Marek Piasecki
Józef Robakowski
Breaking Through Photography
24th june 2017
to 15th july 2017

Marek Piasecki (b. 1935) and Józef Robakowski (b. 1939) belong to a generation of artists affected by the catastrophe of World War II. The former moves to Kraków after the fall of the Warsaw Uprising, when his family home is destroyed; the latter, following the death of his cavalryman father (in the Battle of Bzura), grows up in an orphanage where his  mother is employed. Both biographical orders intersect somehow.

Piasecki, who as a youth gets involved in subversive political activism, is sentenced to jail in 1952, but eventually transferred to a sanatorium due to poor health. There he makes his first darkroom prints.

In the orphanage’s darkroom Robakowski makes his first heliograms, his early artistic gestures, which he refers to as “boys’ play.” Years later, he will tell Hans-Ulrich Obrist that he chose being an artist to be free.

Piasecki, who will later work as a photographer for various magazines and produce poetic photo-essays, from ca. 1955 focuses artistically on heliographic experiments – graphic designs on light-sensitive paper.

Robakowski presents his early photographic experiments during his Film School exam in 1958 – and is flunked. The examiners expect propagandistic realism, but they are also surprised by the works’ unique character, suggesting they could not have been produced by someone so young.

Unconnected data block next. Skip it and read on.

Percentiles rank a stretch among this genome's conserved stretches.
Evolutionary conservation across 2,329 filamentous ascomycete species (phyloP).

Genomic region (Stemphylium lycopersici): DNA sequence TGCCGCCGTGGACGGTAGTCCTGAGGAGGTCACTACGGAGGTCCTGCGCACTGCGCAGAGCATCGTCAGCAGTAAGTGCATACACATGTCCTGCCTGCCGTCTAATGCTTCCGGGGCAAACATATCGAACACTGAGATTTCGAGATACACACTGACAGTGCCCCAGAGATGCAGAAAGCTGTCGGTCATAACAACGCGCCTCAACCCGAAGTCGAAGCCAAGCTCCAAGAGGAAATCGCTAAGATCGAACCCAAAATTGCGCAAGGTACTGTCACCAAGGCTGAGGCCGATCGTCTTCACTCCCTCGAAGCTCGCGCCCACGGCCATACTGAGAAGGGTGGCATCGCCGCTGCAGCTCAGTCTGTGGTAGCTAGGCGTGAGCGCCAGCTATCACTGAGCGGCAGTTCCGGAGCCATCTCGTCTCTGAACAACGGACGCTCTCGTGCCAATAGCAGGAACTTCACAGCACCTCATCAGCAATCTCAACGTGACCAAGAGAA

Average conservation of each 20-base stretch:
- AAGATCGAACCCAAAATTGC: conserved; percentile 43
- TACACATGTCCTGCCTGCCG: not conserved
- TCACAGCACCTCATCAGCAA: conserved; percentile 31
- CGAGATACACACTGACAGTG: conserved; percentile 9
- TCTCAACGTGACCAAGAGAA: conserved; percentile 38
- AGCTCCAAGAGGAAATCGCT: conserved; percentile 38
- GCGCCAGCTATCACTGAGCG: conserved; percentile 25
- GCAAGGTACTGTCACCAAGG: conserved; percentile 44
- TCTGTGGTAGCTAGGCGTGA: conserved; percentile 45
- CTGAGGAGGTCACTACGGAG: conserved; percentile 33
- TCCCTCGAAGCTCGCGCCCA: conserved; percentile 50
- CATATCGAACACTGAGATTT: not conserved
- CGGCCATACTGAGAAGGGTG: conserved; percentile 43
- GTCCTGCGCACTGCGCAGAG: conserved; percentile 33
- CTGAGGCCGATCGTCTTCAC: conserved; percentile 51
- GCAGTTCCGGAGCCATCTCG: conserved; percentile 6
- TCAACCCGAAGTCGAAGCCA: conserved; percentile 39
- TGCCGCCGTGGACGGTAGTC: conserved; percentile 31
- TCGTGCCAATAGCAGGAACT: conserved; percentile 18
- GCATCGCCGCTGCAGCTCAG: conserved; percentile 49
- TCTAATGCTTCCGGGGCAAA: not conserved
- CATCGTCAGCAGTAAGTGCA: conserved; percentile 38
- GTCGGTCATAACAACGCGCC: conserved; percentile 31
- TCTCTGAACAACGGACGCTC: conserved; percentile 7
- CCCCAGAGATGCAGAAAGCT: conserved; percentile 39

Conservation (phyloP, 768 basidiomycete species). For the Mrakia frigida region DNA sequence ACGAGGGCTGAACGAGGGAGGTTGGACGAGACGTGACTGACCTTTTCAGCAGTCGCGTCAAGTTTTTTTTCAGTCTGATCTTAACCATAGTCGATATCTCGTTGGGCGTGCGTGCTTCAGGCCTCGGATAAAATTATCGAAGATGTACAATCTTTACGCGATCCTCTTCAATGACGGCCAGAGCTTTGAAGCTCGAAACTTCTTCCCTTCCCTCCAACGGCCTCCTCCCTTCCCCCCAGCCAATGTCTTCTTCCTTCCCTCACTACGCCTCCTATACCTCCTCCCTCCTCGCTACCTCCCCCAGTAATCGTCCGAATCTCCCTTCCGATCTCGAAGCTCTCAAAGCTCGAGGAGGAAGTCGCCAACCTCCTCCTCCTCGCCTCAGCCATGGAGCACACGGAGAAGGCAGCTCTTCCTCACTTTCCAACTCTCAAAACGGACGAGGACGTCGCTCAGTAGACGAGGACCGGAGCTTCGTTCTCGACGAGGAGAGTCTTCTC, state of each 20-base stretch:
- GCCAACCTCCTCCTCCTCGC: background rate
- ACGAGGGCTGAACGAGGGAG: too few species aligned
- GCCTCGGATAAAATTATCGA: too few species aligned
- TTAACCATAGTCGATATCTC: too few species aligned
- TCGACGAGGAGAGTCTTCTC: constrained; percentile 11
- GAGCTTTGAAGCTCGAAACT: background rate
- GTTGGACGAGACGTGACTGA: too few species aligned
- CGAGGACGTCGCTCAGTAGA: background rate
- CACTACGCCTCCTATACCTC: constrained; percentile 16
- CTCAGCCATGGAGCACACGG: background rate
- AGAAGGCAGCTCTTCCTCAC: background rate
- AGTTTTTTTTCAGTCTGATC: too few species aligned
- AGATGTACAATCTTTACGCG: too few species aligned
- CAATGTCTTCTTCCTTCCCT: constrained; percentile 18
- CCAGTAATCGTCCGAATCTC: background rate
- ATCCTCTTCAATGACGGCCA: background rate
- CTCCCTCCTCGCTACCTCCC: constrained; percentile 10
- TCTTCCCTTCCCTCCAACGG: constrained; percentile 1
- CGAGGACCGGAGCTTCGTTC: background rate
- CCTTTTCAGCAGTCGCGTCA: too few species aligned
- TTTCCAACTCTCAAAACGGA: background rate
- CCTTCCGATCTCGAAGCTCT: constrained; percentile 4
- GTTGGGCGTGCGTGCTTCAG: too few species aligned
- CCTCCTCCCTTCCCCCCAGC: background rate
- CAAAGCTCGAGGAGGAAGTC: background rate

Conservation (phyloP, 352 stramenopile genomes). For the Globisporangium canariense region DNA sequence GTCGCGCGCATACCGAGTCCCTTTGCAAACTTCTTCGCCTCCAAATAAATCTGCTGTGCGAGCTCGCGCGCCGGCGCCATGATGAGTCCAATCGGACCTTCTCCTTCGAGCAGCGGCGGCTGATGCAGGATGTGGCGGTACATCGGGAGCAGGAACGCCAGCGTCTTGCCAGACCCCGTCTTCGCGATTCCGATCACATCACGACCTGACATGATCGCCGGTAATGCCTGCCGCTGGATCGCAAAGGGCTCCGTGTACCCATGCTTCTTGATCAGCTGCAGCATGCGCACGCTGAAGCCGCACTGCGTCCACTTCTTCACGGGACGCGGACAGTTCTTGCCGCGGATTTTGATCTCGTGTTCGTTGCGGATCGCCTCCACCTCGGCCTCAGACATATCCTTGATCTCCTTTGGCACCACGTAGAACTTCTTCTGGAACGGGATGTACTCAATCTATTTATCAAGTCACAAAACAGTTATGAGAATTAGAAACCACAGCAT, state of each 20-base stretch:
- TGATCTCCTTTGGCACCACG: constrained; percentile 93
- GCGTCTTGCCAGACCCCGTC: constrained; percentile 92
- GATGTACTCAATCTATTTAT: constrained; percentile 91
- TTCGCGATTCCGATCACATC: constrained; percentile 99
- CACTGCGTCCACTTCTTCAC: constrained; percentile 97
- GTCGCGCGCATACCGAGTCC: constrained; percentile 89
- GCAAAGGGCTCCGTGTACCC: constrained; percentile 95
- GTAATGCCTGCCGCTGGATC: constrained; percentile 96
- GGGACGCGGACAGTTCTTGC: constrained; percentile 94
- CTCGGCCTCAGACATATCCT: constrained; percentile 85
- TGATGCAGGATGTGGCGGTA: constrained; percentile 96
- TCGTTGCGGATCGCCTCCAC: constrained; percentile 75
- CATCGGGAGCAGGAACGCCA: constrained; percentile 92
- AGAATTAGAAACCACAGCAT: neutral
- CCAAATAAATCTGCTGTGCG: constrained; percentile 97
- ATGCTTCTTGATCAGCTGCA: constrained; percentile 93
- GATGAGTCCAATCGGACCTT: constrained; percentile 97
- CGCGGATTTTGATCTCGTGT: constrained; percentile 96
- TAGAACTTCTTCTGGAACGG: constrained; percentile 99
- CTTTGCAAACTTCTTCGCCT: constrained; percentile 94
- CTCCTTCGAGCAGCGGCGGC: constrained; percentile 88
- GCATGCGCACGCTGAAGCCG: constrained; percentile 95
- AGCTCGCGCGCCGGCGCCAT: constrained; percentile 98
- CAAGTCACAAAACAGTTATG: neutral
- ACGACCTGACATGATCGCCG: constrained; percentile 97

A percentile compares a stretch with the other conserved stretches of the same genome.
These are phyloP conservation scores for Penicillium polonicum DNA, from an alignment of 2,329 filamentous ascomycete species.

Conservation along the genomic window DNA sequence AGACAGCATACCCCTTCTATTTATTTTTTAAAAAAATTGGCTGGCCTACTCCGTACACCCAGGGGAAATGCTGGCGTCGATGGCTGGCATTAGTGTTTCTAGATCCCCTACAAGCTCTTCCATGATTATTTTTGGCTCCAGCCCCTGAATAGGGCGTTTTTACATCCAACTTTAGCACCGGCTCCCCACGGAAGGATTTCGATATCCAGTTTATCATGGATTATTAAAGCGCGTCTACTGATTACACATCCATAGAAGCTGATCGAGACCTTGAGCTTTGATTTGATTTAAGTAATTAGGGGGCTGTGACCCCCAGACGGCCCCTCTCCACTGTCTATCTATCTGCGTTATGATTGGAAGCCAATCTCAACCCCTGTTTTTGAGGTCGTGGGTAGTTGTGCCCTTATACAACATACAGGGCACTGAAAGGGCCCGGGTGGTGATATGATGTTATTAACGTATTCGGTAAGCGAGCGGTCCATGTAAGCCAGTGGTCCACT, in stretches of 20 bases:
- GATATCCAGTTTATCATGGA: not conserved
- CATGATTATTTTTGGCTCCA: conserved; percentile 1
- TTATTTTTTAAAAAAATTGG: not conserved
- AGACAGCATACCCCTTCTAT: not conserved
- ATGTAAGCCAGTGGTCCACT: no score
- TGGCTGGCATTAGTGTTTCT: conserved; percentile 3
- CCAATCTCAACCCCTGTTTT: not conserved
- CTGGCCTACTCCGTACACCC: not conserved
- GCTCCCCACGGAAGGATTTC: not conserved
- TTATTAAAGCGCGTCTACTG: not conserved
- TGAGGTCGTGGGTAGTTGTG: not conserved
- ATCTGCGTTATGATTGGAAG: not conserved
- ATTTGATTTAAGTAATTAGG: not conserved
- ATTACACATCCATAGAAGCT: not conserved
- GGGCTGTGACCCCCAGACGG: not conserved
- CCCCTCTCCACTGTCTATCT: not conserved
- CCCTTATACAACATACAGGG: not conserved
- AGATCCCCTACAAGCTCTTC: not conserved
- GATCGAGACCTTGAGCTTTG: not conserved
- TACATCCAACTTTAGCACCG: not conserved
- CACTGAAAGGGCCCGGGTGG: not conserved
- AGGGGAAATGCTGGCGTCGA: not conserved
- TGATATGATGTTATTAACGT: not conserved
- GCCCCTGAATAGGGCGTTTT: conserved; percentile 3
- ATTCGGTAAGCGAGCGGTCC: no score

Both artists remain highly independent in their choices.

Piasecki moves to Sweden in 1967 (in the 1970s, the Polish government revokes his passport and he never returns to his home country). Robakowski, participating in the artistic life of People’s Poland, pursues his projects in “special, unusual spaces, outside official distribution.”

The two artists’ biographies indicate – literally and metaphorically – a situation of disinheritance, where the cultural and economic order of good old Europe is irrevocably lost.

As Giorgio Agamben writes, “And the more gestures lose their ease under the action of invisible powers, the more life becomes indecipherable.”

Are the two artists’ non-camera yet photographic gestures not an attempt to regain the lost language which constitutes not only abstract chemical painting, but also produces non-normative contents, the image of which reinstates in art the meaning of what, to paraphrase Agamben, historically has slipped through mankind’s fingers.

 As a technicization of art, photographicness changed its aura from a place of memory to a place in memory. Restoring photographic paper with the function of touch, the artists regain the possibility of influencing the gesture, which changes the order of reality; they enable themselves to affect historical contents no longer permitted.

Breaking through photography means here overcoming such an image of the world  whose documentary sphere has become at least unsatisfactory. Breaking through photography means producing such a shape of the world that through art becomes more real for the artists.

/-/ Rafał Lewandowski

19.06.2017 12:34:56

loading image...
Marek Piasecki
13×18 cm
loading image...
Józef Robakowski
From the series "Photo-thermograms"